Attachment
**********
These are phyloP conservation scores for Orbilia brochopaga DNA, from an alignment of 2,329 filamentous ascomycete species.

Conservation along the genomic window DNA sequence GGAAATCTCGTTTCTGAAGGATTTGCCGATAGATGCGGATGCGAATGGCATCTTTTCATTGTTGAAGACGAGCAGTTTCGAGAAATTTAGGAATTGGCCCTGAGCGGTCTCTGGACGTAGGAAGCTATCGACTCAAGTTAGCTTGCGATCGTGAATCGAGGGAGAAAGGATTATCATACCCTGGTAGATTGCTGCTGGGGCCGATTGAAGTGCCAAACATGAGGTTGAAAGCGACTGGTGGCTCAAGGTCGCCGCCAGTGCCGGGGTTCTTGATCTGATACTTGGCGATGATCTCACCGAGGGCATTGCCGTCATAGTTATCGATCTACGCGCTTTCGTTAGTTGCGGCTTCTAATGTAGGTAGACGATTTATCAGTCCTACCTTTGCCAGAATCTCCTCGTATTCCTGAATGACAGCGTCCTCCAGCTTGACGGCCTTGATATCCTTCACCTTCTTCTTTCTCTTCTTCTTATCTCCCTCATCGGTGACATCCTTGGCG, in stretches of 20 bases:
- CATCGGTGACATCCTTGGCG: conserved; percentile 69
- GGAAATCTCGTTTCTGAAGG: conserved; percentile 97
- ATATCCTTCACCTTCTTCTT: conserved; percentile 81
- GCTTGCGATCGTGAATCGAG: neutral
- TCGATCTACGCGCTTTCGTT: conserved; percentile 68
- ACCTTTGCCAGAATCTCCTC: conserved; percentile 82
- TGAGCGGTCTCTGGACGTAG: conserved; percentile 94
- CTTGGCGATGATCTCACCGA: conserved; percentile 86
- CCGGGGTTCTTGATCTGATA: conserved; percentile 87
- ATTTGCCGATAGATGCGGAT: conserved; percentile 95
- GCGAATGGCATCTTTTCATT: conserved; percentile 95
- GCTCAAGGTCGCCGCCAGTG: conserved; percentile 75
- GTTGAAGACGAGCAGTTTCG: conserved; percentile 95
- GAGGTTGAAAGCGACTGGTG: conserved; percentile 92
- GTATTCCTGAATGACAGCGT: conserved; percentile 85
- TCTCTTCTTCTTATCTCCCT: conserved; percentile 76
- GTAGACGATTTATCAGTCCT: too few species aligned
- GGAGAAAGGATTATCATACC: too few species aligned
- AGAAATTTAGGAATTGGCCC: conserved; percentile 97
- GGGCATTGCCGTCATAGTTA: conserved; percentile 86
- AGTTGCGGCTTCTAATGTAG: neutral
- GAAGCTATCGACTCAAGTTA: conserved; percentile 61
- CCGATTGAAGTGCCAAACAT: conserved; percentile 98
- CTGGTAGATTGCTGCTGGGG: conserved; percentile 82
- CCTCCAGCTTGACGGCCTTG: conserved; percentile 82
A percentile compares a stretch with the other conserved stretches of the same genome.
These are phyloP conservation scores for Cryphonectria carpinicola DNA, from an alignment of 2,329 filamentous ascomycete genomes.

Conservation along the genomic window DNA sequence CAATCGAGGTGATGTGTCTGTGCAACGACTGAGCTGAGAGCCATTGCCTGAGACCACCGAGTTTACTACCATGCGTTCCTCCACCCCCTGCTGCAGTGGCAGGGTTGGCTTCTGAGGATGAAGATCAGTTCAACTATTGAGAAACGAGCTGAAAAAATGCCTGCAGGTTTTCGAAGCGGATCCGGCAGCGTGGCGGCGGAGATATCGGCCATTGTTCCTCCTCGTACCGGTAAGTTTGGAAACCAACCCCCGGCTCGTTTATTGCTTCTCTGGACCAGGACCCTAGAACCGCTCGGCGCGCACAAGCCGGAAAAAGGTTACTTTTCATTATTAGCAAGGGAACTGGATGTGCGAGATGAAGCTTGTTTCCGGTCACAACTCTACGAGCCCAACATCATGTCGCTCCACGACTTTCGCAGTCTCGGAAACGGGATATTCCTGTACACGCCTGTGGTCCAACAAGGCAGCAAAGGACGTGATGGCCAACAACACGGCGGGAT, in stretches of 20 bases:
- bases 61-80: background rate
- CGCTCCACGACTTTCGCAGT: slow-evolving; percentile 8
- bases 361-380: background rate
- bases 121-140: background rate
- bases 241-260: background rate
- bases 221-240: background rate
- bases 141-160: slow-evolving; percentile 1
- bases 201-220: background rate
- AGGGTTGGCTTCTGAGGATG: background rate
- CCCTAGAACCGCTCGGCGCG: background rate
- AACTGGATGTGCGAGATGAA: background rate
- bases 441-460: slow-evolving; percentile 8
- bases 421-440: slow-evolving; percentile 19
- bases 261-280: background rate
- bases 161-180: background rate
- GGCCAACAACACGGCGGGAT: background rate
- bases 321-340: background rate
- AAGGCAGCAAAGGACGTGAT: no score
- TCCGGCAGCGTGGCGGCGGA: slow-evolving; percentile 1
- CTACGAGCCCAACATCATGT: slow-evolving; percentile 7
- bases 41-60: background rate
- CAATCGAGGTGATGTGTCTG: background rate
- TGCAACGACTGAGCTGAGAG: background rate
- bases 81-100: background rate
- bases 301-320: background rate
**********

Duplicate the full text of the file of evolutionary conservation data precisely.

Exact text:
These are phyloP conservation scores for Orbilia brochopaga DNA, from an alignment of 2,329 filamentous ascomycete species.

Conservation along the genomic window DNA sequence GGAAATCTCGTTTCTGAAGGATTTGCCGATAGATGCGGATGCGAATGGCATCTTTTCATTGTTGAAGACGAGCAGTTTCGAGAAATTTAGGAATTGGCCCTGAGCGGTCTCTGGACGTAGGAAGCTATCGACTCAAGTTAGCTTGCGATCGTGAATCGAGGGAGAAAGGATTATCATACCCTGGTAGATTGCTGCTGGGGCCGATTGAAGTGCCAAACATGAGGTTGAAAGCGACTGGTGGCTCAAGGTCGCCGCCAGTGCCGGGGTTCTTGATCTGATACTTGGCGATGATCTCACCGAGGGCATTGCCGTCATAGTTATCGATCTACGCGCTTTCGTTAGTTGCGGCTTCTAATGTAGGTAGACGATTTATCAGTCCTACCTTTGCCAGAATCTCCTCGTATTCCTGAATGACAGCGTCCTCCAGCTTGACGGCCTTGATATCCTTCACCTTCTTCTTTCTCTTCTTCTTATCTCCCTCATCGGTGACATCCTTGGCG, in stretches of 20 bases:
- CATCGGTGACATCCTTGGCG: conserved; percentile 69
- GGAAATCTCGTTTCTGAAGG: conserved; percentile 97
- ATATCCTTCACCTTCTTCTT: conserved; percentile 81
- GCTTGCGATCGTGAATCGAG: neutral
- TCGATCTACGCGCTTTCGTT: conserved; percentile 68
- ACCTTTGCCAGAATCTCCTC: conserved; percentile 82
- TGAGCGGTCTCTGGACGTAG: conserved; percentile 94
- CTTGGCGATGATCTCACCGA: conserved; percentile 86
- CCGGGGTTCTTGATCTGATA: conserved; percentile 87
- ATTTGCCGATAGATGCGGAT: conserved; percentile 95
- GCGAATGGCATCTTTTCATT: conserved; percentile 95
- GCTCAAGGTCGCCGCCAGTG: conserved; percentile 75
- GTTGAAGACGAGCAGTTTCG: conserved; percentile 95
- GAGGTTGAAAGCGACTGGTG: conserved; percentile 92
- GTATTCCTGAATGACAGCGT: conserved; percentile 85
- TCTCTTCTTCTTATCTCCCT: conserved; percentile 76
- GTAGACGATTTATCAGTCCT: too few species aligned
- GGAGAAAGGATTATCATACC: too few species aligned
- AGAAATTTAGGAATTGGCCC: conserved; percentile 97
- GGGCATTGCCGTCATAGTTA: conserved; percentile 86
- AGTTGCGGCTTCTAATGTAG: neutral
- GAAGCTATCGACTCAAGTTA: conserved; percentile 61
- CCGATTGAAGTGCCAAACAT: conserved; percentile 98
- CTGGTAGATTGCTGCTGGGG: conserved; percentile 82
- CCTCCAGCTTGACGGCCTTG: conserved; percentile 82
A percentile compares a stretch with the other conserved stretches of the same genome.
These are phyloP conservation scores for Cryphonectria carpinicola DNA, from an alignment of 2,329 filamentous ascomycete genomes.

Conservation along the genomic window DNA sequence CAATCGAGGTGATGTGTCTGTGCAACGACTGAGCTGAGAGCCATTGCCTGAGACCACCGAGTTTACTACCATGCGTTCCTCCACCCCCTGCTGCAGTGGCAGGGTTGGCTTCTGAGGATGAAGATCAGTTCAACTATTGAGAAACGAGCTGAAAAAATGCCTGCAGGTTTTCGAAGCGGATCCGGCAGCGTGGCGGCGGAGATATCGGCCATTGTTCCTCCTCGTACCGGTAAGTTTGGAAACCAACCCCCGGCTCGTTTATTGCTTCTCTGGACCAGGACCCTAGAACCGCTCGGCGCGCACAAGCCGGAAAAAGGTTACTTTTCATTATTAGCAAGGGAACTGGATGTGCGAGATGAAGCTTGTTTCCGGTCACAACTCTACGAGCCCAACATCATGTCGCTCCACGACTTTCGCAGTCTCGGAAACGGGATATTCCTGTACACGCCTGTGGTCCAACAAGGCAGCAAAGGACGTGATGGCCAACAACACGGCGGGAT, in stretches of 20 bases:
- bases 61-80: background rate
- CGCTCCACGACTTTCGCAGT: slow-evolving; percentile 8
- bases 361-380: background rate
- bases 121-140: background rate
- bases 241-260: background rate
- bases 221-240: background rate
- bases 141-160: slow-evolving; percentile 1
- bases 201-220: background rate
- AGGGTTGGCTTCTGAGGATG: background rate
- CCCTAGAACCGCTCGGCGCG: background rate
- AACTGGATGTGCGAGATGAA: background rate
- bases 441-460: slow-evolving; percentile 8
- bases 421-440: slow-evolving; percentile 19
- bases 261-280: background rate
- bases 161-180: background rate
- GGCCAACAACACGGCGGGAT: background rate
- bases 321-340: background rate
- AAGGCAGCAAAGGACGTGAT: no score
- TCCGGCAGCGTGGCGGCGGA: slow-evolving; percentile 1
- CTACGAGCCCAACATCATGT: slow-evolving; percentile 7
- bases 41-60: background rate
- CAATCGAGGTGATGTGTCTG: background rate
- TGCAACGACTGAGCTGAGAG: background rate
- bases 81-100: background rate
- bases 301-320: background rate